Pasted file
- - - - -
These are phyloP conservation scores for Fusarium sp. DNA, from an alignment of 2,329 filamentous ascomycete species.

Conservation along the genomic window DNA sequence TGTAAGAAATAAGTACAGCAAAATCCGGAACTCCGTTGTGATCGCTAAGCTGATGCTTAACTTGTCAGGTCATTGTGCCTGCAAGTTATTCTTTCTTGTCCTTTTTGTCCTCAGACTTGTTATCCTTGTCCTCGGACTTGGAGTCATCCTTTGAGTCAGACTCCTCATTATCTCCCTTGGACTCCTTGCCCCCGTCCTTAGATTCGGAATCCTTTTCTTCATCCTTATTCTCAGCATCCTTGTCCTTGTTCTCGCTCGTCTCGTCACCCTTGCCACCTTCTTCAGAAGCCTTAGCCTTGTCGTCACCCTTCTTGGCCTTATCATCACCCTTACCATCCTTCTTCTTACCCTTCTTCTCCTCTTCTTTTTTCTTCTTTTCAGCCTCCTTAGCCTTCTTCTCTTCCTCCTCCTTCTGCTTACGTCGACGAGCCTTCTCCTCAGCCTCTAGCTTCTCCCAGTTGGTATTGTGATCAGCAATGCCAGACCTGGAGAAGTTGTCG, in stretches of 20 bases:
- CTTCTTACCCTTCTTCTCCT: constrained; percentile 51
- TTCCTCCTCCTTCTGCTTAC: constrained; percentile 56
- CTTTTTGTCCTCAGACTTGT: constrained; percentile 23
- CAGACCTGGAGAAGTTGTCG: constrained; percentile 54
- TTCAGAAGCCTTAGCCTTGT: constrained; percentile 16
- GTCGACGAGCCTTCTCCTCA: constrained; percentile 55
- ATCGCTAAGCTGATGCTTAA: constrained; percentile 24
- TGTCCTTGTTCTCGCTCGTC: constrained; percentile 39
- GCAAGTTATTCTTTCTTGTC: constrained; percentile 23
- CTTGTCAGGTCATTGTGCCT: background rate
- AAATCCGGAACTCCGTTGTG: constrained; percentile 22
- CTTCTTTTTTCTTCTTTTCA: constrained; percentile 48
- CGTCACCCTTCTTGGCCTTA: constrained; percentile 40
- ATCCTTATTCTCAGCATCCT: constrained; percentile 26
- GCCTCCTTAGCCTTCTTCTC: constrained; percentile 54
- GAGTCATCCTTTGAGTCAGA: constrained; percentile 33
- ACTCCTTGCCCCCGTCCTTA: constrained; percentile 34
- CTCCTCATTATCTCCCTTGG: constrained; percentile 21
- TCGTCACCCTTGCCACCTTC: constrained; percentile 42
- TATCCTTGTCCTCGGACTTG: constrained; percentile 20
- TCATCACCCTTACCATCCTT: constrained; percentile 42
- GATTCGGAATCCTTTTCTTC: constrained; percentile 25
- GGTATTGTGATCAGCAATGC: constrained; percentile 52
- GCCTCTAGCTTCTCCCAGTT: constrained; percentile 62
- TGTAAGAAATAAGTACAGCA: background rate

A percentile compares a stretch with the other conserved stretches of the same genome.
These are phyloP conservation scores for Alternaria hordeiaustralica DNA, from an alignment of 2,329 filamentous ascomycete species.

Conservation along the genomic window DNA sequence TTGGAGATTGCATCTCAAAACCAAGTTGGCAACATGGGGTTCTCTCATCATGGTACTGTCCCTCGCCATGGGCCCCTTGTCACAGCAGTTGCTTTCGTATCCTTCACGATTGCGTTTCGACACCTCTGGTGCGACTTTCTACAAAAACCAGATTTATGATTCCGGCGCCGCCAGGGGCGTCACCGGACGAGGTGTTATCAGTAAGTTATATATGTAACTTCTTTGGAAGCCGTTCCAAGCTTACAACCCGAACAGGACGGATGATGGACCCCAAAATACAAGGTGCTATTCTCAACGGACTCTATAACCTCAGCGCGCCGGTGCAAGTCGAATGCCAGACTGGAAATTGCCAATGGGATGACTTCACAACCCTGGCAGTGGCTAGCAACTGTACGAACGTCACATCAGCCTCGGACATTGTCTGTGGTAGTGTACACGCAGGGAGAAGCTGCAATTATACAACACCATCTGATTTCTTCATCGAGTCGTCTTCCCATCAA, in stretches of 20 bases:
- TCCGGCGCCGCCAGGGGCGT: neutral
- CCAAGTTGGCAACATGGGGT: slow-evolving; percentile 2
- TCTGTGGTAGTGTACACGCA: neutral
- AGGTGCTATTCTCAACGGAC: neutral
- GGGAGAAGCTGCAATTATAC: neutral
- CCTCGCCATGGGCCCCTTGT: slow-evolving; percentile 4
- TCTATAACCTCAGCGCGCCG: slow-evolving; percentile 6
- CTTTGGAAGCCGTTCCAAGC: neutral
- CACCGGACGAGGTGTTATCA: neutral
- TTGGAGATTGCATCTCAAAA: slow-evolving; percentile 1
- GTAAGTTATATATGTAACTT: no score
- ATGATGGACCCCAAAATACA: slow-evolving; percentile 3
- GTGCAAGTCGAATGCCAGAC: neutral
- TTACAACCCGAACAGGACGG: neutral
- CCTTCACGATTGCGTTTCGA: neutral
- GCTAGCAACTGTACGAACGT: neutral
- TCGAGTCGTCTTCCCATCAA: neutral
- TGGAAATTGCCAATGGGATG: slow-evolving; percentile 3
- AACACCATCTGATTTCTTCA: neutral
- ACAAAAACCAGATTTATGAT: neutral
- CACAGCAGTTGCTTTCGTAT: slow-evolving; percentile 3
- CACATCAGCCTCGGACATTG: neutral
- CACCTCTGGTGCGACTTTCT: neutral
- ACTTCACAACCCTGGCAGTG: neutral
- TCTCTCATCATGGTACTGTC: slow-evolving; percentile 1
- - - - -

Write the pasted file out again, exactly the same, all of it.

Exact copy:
These are phyloP conservation scores for Fusarium sp. DNA, from an alignment of 2,329 filamentous ascomycete species.

Conservation along the genomic window DNA sequence TGTAAGAAATAAGTACAGCAAAATCCGGAACTCCGTTGTGATCGCTAAGCTGATGCTTAACTTGTCAGGTCATTGTGCCTGCAAGTTATTCTTTCTTGTCCTTTTTGTCCTCAGACTTGTTATCCTTGTCCTCGGACTTGGAGTCATCCTTTGAGTCAGACTCCTCATTATCTCCCTTGGACTCCTTGCCCCCGTCCTTAGATTCGGAATCCTTTTCTTCATCCTTATTCTCAGCATCCTTGTCCTTGTTCTCGCTCGTCTCGTCACCCTTGCCACCTTCTTCAGAAGCCTTAGCCTTGTCGTCACCCTTCTTGGCCTTATCATCACCCTTACCATCCTTCTTCTTACCCTTCTTCTCCTCTTCTTTTTTCTTCTTTTCAGCCTCCTTAGCCTTCTTCTCTTCCTCCTCCTTCTGCTTACGTCGACGAGCCTTCTCCTCAGCCTCTAGCTTCTCCCAGTTGGTATTGTGATCAGCAATGCCAGACCTGGAGAAGTTGTCG, in stretches of 20 bases:
- CTTCTTACCCTTCTTCTCCT: constrained; percentile 51
- TTCCTCCTCCTTCTGCTTAC: constrained; percentile 56
- CTTTTTGTCCTCAGACTTGT: constrained; percentile 23
- CAGACCTGGAGAAGTTGTCG: constrained; percentile 54
- TTCAGAAGCCTTAGCCTTGT: constrained; percentile 16
- GTCGACGAGCCTTCTCCTCA: constrained; percentile 55
- ATCGCTAAGCTGATGCTTAA: constrained; percentile 24
- TGTCCTTGTTCTCGCTCGTC: constrained; percentile 39
- GCAAGTTATTCTTTCTTGTC: constrained; percentile 23
- CTTGTCAGGTCATTGTGCCT: background rate
- AAATCCGGAACTCCGTTGTG: constrained; percentile 22
- CTTCTTTTTTCTTCTTTTCA: constrained; percentile 48
- CGTCACCCTTCTTGGCCTTA: constrained; percentile 40
- ATCCTTATTCTCAGCATCCT: constrained; percentile 26
- GCCTCCTTAGCCTTCTTCTC: constrained; percentile 54
- GAGTCATCCTTTGAGTCAGA: constrained; percentile 33
- ACTCCTTGCCCCCGTCCTTA: constrained; percentile 34
- CTCCTCATTATCTCCCTTGG: constrained; percentile 21
- TCGTCACCCTTGCCACCTTC: constrained; percentile 42
- TATCCTTGTCCTCGGACTTG: constrained; percentile 20
- TCATCACCCTTACCATCCTT: constrained; percentile 42
- GATTCGGAATCCTTTTCTTC: constrained; percentile 25
- GGTATTGTGATCAGCAATGC: constrained; percentile 52
- GCCTCTAGCTTCTCCCAGTT: constrained; percentile 62
- TGTAAGAAATAAGTACAGCA: background rate

A percentile compares a stretch with the other conserved stretches of the same genome.
These are phyloP conservation scores for Alternaria hordeiaustralica DNA, from an alignment of 2,329 filamentous ascomycete species.

Conservation along the genomic window DNA sequence TTGGAGATTGCATCTCAAAACCAAGTTGGCAACATGGGGTTCTCTCATCATGGTACTGTCCCTCGCCATGGGCCCCTTGTCACAGCAGTTGCTTTCGTATCCTTCACGATTGCGTTTCGACACCTCTGGTGCGACTTTCTACAAAAACCAGATTTATGATTCCGGCGCCGCCAGGGGCGTCACCGGACGAGGTGTTATCAGTAAGTTATATATGTAACTTCTTTGGAAGCCGTTCCAAGCTTACAACCCGAACAGGACGGATGATGGACCCCAAAATACAAGGTGCTATTCTCAACGGACTCTATAACCTCAGCGCGCCGGTGCAAGTCGAATGCCAGACTGGAAATTGCCAATGGGATGACTTCACAACCCTGGCAGTGGCTAGCAACTGTACGAACGTCACATCAGCCTCGGACATTGTCTGTGGTAGTGTACACGCAGGGAGAAGCTGCAATTATACAACACCATCTGATTTCTTCATCGAGTCGTCTTCCCATCAA, in stretches of 20 bases:
- TCCGGCGCCGCCAGGGGCGT: neutral
- CCAAGTTGGCAACATGGGGT: slow-evolving; percentile 2
- TCTGTGGTAGTGTACACGCA: neutral
- AGGTGCTATTCTCAACGGAC: neutral
- GGGAGAAGCTGCAATTATAC: neutral
- CCTCGCCATGGGCCCCTTGT: slow-evolving; percentile 4
- TCTATAACCTCAGCGCGCCG: slow-evolving; percentile 6
- CTTTGGAAGCCGTTCCAAGC: neutral
- CACCGGACGAGGTGTTATCA: neutral
- TTGGAGATTGCATCTCAAAA: slow-evolving; percentile 1
- GTAAGTTATATATGTAACTT: no score
- ATGATGGACCCCAAAATACA: slow-evolving; percentile 3
- GTGCAAGTCGAATGCCAGAC: neutral
- TTACAACCCGAACAGGACGG: neutral
- CCTTCACGATTGCGTTTCGA: neutral
- GCTAGCAACTGTACGAACGT: neutral
- TCGAGTCGTCTTCCCATCAA: neutral
- TGGAAATTGCCAATGGGATG: slow-evolving; percentile 3
- AACACCATCTGATTTCTTCA: neutral
- ACAAAAACCAGATTTATGAT: neutral
- CACAGCAGTTGCTTTCGTAT: slow-evolving; percentile 3
- CACATCAGCCTCGGACATTG: neutral
- CACCTCTGGTGCGACTTTCT: neutral
- ACTTCACAACCCTGGCAGTG: neutral
- TCTCTCATCATGGTACTGTC: slow-evolving; percentile 1